An engine is an object that performs a well-defined service against a collection of data. A database engine typically scans data in files stored in a proprietary format. A logic engine typically must be fed data in the form of facts, and it retrieves data by matching query structures against the facts. This matching, or unification, provides a basic ability to see whether two structures can match, potentially unifying variables and values in the structures. A logic engine also provides the ability to model rules, which are a sequence of structures in which the truth of the latter structures can confirm the truth of the first structure. In addition to these basic abilities , a well-rounded logic engine needs a provision for handling arithmetic, evaluations, comparisons, negation, and lists. A query language might ignore some these facilities, but a logic programming language such as Prolog or Logikus puts these features to work.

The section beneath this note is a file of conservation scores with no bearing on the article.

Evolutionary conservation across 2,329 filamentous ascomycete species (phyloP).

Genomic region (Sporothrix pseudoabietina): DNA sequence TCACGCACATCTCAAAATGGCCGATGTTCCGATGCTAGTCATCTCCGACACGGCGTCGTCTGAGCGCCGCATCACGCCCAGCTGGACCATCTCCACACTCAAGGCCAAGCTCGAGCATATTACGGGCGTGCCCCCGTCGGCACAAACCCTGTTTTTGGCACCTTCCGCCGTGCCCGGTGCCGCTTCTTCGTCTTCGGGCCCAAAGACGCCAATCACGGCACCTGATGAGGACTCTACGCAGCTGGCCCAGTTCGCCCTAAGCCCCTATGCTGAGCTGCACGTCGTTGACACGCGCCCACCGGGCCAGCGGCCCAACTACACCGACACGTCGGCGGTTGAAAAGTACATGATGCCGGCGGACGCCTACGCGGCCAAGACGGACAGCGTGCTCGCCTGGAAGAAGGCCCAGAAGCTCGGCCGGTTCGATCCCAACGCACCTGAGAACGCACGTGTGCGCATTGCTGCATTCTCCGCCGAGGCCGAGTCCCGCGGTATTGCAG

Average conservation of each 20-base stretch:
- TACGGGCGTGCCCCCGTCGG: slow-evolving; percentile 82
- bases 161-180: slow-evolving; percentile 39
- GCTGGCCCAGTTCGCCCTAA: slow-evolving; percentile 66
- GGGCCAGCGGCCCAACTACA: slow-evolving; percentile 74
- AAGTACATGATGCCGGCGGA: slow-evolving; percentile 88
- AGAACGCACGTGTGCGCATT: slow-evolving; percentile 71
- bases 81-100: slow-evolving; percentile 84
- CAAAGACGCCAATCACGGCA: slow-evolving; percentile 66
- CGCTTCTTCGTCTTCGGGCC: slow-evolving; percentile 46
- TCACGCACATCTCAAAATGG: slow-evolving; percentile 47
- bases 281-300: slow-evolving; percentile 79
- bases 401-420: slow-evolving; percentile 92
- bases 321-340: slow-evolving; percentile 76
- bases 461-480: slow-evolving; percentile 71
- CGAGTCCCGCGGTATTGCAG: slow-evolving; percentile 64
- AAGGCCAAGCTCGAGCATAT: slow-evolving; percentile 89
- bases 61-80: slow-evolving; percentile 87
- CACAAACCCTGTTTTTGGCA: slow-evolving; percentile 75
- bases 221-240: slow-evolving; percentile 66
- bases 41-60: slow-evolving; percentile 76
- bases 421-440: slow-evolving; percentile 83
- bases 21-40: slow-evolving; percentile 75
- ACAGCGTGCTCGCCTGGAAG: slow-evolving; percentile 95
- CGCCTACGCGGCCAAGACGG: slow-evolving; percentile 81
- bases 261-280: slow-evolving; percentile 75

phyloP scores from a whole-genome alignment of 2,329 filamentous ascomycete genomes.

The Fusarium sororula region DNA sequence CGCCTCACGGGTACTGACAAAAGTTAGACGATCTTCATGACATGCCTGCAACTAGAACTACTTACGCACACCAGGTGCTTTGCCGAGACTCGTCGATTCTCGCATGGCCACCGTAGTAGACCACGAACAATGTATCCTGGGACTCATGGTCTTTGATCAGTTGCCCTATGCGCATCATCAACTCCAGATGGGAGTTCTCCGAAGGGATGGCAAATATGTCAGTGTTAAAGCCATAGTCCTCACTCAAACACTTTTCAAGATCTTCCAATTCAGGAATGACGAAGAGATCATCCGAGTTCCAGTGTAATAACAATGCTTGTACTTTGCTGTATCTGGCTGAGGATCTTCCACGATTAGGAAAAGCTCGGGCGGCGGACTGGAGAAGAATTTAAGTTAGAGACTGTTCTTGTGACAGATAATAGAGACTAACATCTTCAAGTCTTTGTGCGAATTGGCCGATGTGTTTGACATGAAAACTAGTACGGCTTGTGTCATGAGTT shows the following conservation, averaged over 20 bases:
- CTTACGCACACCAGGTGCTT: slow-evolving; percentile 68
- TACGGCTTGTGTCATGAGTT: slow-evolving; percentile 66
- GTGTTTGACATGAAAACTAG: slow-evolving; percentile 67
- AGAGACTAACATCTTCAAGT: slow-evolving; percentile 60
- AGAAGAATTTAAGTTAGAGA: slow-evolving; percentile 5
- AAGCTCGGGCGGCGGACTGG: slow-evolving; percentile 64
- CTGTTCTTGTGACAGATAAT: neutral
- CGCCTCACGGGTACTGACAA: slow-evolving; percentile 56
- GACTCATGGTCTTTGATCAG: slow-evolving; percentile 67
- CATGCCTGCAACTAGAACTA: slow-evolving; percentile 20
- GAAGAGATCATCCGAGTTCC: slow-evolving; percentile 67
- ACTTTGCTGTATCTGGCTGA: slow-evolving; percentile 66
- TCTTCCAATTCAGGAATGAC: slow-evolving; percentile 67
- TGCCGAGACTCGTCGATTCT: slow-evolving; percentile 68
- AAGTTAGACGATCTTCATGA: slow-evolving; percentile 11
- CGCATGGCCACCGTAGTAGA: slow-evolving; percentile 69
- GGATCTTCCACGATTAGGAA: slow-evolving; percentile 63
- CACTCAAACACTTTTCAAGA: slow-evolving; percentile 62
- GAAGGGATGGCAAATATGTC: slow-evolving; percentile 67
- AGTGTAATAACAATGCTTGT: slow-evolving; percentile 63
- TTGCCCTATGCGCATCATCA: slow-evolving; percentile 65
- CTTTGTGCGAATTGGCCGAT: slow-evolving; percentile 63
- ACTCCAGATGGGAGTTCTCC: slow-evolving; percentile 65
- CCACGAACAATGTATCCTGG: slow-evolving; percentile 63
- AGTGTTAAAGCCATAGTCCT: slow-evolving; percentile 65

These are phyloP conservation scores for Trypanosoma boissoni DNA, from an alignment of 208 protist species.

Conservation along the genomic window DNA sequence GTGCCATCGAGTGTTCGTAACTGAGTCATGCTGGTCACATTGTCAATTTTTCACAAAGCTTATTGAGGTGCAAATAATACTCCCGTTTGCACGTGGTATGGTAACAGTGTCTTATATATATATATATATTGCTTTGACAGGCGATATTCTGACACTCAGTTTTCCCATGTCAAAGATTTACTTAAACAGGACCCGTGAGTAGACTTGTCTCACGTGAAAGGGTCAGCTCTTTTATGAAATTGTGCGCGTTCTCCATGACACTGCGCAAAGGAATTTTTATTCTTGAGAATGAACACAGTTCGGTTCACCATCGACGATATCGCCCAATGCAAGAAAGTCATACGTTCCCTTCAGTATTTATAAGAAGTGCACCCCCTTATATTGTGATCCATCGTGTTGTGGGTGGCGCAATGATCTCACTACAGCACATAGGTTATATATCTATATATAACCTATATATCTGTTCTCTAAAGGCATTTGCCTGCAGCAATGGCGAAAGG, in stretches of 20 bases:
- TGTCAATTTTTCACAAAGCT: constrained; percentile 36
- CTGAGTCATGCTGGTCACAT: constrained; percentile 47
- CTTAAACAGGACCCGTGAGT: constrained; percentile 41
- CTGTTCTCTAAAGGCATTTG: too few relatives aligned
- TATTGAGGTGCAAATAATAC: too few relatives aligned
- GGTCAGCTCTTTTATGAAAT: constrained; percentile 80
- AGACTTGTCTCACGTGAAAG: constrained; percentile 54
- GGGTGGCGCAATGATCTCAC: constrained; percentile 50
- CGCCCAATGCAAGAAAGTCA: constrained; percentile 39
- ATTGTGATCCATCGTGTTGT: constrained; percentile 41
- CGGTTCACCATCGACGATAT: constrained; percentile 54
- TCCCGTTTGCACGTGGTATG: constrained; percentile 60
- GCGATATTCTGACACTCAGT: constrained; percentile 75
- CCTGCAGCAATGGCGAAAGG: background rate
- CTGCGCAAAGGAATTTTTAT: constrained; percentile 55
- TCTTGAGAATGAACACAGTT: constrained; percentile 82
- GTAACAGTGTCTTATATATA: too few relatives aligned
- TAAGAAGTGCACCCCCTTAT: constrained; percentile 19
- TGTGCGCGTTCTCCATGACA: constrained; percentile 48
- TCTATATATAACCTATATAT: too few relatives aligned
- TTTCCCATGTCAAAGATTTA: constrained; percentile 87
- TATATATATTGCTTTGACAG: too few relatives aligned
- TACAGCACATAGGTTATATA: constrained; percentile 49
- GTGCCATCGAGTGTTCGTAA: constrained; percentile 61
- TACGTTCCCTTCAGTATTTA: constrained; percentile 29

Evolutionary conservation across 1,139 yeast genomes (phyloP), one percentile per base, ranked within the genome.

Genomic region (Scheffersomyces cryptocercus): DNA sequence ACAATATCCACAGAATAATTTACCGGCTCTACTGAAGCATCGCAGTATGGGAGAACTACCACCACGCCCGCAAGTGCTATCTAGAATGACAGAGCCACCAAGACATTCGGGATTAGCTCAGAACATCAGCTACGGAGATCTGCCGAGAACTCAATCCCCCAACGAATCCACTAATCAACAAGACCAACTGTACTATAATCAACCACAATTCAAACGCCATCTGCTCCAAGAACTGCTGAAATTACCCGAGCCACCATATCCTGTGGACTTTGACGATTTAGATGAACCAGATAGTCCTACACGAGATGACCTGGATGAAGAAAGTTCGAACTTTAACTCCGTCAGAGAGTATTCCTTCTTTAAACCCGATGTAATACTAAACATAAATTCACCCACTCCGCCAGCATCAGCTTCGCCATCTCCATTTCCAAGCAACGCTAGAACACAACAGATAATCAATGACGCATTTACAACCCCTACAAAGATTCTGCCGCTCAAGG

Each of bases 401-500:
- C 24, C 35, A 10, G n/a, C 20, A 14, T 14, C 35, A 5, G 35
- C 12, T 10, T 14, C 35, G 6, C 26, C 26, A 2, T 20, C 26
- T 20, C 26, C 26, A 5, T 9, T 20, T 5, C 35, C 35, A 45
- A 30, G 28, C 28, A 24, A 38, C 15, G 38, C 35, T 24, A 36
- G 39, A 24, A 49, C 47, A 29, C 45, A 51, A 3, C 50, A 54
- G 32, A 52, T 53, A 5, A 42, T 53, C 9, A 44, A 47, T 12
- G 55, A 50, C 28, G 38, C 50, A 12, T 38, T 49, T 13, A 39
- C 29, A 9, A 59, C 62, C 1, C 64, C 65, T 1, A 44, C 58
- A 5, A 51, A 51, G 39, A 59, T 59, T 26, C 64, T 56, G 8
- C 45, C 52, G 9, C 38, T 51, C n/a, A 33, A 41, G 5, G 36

Chapters 13 and 14 show that a logic engine can power both logic languages and query languages. Query languages use the engine's matching ability to check whether a table row matches a SQL "where" clause. A logic language is essentially a facade, a thin veneer over the engine itself.